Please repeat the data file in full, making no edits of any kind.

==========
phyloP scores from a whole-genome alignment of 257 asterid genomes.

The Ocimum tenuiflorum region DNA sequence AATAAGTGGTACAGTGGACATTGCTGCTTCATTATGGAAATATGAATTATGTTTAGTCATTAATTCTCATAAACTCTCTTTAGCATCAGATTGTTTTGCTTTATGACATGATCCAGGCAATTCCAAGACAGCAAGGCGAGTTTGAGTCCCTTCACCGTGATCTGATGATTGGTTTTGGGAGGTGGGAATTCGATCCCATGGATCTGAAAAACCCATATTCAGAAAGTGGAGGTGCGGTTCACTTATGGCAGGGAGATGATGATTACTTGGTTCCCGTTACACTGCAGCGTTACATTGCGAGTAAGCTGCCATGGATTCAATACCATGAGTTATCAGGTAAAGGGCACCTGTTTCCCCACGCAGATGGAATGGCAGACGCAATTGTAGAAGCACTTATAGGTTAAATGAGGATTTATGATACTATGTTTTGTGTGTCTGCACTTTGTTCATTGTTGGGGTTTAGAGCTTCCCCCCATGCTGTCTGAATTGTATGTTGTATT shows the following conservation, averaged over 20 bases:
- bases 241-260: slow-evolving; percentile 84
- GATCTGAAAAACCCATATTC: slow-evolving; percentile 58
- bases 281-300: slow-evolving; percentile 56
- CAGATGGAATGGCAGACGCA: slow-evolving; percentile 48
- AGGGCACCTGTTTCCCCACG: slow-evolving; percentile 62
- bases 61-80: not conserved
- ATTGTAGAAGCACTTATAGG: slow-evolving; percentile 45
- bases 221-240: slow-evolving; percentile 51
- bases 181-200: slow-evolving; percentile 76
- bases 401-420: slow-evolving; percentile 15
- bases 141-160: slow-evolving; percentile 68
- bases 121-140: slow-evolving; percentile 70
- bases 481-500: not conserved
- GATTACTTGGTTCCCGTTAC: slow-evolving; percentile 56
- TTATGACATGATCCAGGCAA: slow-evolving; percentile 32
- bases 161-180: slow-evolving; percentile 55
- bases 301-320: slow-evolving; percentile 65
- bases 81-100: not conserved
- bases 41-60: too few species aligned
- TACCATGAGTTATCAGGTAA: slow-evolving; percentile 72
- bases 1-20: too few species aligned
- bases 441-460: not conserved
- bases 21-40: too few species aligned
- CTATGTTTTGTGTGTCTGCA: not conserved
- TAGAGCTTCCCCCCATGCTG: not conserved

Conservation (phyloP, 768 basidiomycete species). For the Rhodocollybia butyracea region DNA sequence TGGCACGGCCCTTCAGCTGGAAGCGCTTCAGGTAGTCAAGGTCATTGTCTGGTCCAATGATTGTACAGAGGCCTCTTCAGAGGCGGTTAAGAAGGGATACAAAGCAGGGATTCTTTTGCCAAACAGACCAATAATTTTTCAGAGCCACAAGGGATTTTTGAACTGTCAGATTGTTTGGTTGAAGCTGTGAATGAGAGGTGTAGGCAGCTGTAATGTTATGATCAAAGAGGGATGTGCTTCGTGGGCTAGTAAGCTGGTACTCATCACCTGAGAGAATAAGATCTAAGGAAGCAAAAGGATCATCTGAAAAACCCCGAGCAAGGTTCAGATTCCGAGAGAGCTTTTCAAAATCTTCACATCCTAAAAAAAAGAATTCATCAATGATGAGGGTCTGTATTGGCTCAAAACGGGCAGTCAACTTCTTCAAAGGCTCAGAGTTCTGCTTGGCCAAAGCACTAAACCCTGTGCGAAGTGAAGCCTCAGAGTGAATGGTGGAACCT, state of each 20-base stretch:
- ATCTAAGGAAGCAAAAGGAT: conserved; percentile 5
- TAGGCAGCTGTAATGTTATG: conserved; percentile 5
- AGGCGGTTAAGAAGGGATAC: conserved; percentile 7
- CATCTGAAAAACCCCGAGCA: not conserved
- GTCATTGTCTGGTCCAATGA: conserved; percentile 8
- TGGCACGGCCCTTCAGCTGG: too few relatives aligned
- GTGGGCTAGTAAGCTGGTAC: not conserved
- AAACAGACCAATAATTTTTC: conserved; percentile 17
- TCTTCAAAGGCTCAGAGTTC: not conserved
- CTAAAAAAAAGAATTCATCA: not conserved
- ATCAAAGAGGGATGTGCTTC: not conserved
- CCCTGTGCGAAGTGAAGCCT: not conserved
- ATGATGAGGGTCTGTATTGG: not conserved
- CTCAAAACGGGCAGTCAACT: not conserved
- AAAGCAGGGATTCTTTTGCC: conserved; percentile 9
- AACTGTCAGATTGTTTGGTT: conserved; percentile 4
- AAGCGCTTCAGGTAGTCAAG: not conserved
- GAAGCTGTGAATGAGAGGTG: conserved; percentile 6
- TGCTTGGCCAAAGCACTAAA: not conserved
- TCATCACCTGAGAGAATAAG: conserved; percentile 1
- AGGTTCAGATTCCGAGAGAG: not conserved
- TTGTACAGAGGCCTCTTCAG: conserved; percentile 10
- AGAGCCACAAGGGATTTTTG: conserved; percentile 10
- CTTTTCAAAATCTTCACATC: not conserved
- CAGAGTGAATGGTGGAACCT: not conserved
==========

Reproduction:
phyloP scores from a whole-genome alignment of 257 asterid genomes.

The Ocimum tenuiflorum region DNA sequence AATAAGTGGTACAGTGGACATTGCTGCTTCATTATGGAAATATGAATTATGTTTAGTCATTAATTCTCATAAACTCTCTTTAGCATCAGATTGTTTTGCTTTATGACATGATCCAGGCAATTCCAAGACAGCAAGGCGAGTTTGAGTCCCTTCACCGTGATCTGATGATTGGTTTTGGGAGGTGGGAATTCGATCCCATGGATCTGAAAAACCCATATTCAGAAAGTGGAGGTGCGGTTCACTTATGGCAGGGAGATGATGATTACTTGGTTCCCGTTACACTGCAGCGTTACATTGCGAGTAAGCTGCCATGGATTCAATACCATGAGTTATCAGGTAAAGGGCACCTGTTTCCCCACGCAGATGGAATGGCAGACGCAATTGTAGAAGCACTTATAGGTTAAATGAGGATTTATGATACTATGTTTTGTGTGTCTGCACTTTGTTCATTGTTGGGGTTTAGAGCTTCCCCCCATGCTGTCTGAATTGTATGTTGTATT shows the following conservation, averaged over 20 bases:
- bases 241-260: slow-evolving; percentile 84
- GATCTGAAAAACCCATATTC: slow-evolving; percentile 58
- bases 281-300: slow-evolving; percentile 56
- CAGATGGAATGGCAGACGCA: slow-evolving; percentile 48
- AGGGCACCTGTTTCCCCACG: slow-evolving; percentile 62
- bases 61-80: not conserved
- ATTGTAGAAGCACTTATAGG: slow-evolving; percentile 45
- bases 221-240: slow-evolving; percentile 51
- bases 181-200: slow-evolving; percentile 76
- bases 401-420: slow-evolving; percentile 15
- bases 141-160: slow-evolving; percentile 68
- bases 121-140: slow-evolving; percentile 70
- bases 481-500: not conserved
- GATTACTTGGTTCCCGTTAC: slow-evolving; percentile 56
- TTATGACATGATCCAGGCAA: slow-evolving; percentile 32
- bases 161-180: slow-evolving; percentile 55
- bases 301-320: slow-evolving; percentile 65
- bases 81-100: not conserved
- bases 41-60: too few species aligned
- TACCATGAGTTATCAGGTAA: slow-evolving; percentile 72
- bases 1-20: too few species aligned
- bases 441-460: not conserved
- bases 21-40: too few species aligned
- CTATGTTTTGTGTGTCTGCA: not conserved
- TAGAGCTTCCCCCCATGCTG: not conserved

Conservation (phyloP, 768 basidiomycete species). For the Rhodocollybia butyracea region DNA sequence TGGCACGGCCCTTCAGCTGGAAGCGCTTCAGGTAGTCAAGGTCATTGTCTGGTCCAATGATTGTACAGAGGCCTCTTCAGAGGCGGTTAAGAAGGGATACAAAGCAGGGATTCTTTTGCCAAACAGACCAATAATTTTTCAGAGCCACAAGGGATTTTTGAACTGTCAGATTGTTTGGTTGAAGCTGTGAATGAGAGGTGTAGGCAGCTGTAATGTTATGATCAAAGAGGGATGTGCTTCGTGGGCTAGTAAGCTGGTACTCATCACCTGAGAGAATAAGATCTAAGGAAGCAAAAGGATCATCTGAAAAACCCCGAGCAAGGTTCAGATTCCGAGAGAGCTTTTCAAAATCTTCACATCCTAAAAAAAAGAATTCATCAATGATGAGGGTCTGTATTGGCTCAAAACGGGCAGTCAACTTCTTCAAAGGCTCAGAGTTCTGCTTGGCCAAAGCACTAAACCCTGTGCGAAGTGAAGCCTCAGAGTGAATGGTGGAACCT, state of each 20-base stretch:
- ATCTAAGGAAGCAAAAGGAT: conserved; percentile 5
- TAGGCAGCTGTAATGTTATG: conserved; percentile 5
- AGGCGGTTAAGAAGGGATAC: conserved; percentile 7
- CATCTGAAAAACCCCGAGCA: not conserved
- GTCATTGTCTGGTCCAATGA: conserved; percentile 8
- TGGCACGGCCCTTCAGCTGG: too few relatives aligned
- GTGGGCTAGTAAGCTGGTAC: not conserved
- AAACAGACCAATAATTTTTC: conserved; percentile 17
- TCTTCAAAGGCTCAGAGTTC: not conserved
- CTAAAAAAAAGAATTCATCA: not conserved
- ATCAAAGAGGGATGTGCTTC: not conserved
- CCCTGTGCGAAGTGAAGCCT: not conserved
- ATGATGAGGGTCTGTATTGG: not conserved
- CTCAAAACGGGCAGTCAACT: not conserved
- AAAGCAGGGATTCTTTTGCC: conserved; percentile 9
- AACTGTCAGATTGTTTGGTT: conserved; percentile 4
- AAGCGCTTCAGGTAGTCAAG: not conserved
- GAAGCTGTGAATGAGAGGTG: conserved; percentile 6
- TGCTTGGCCAAAGCACTAAA: not conserved
- TCATCACCTGAGAGAATAAG: conserved; percentile 1
- AGGTTCAGATTCCGAGAGAG: not conserved
- TTGTACAGAGGCCTCTTCAG: conserved; percentile 10
- AGAGCCACAAGGGATTTTTG: conserved; percentile 10
- CTTTTCAAAATCTTCACATC: not conserved
- CAGAGTGAATGGTGGAACCT: not conserved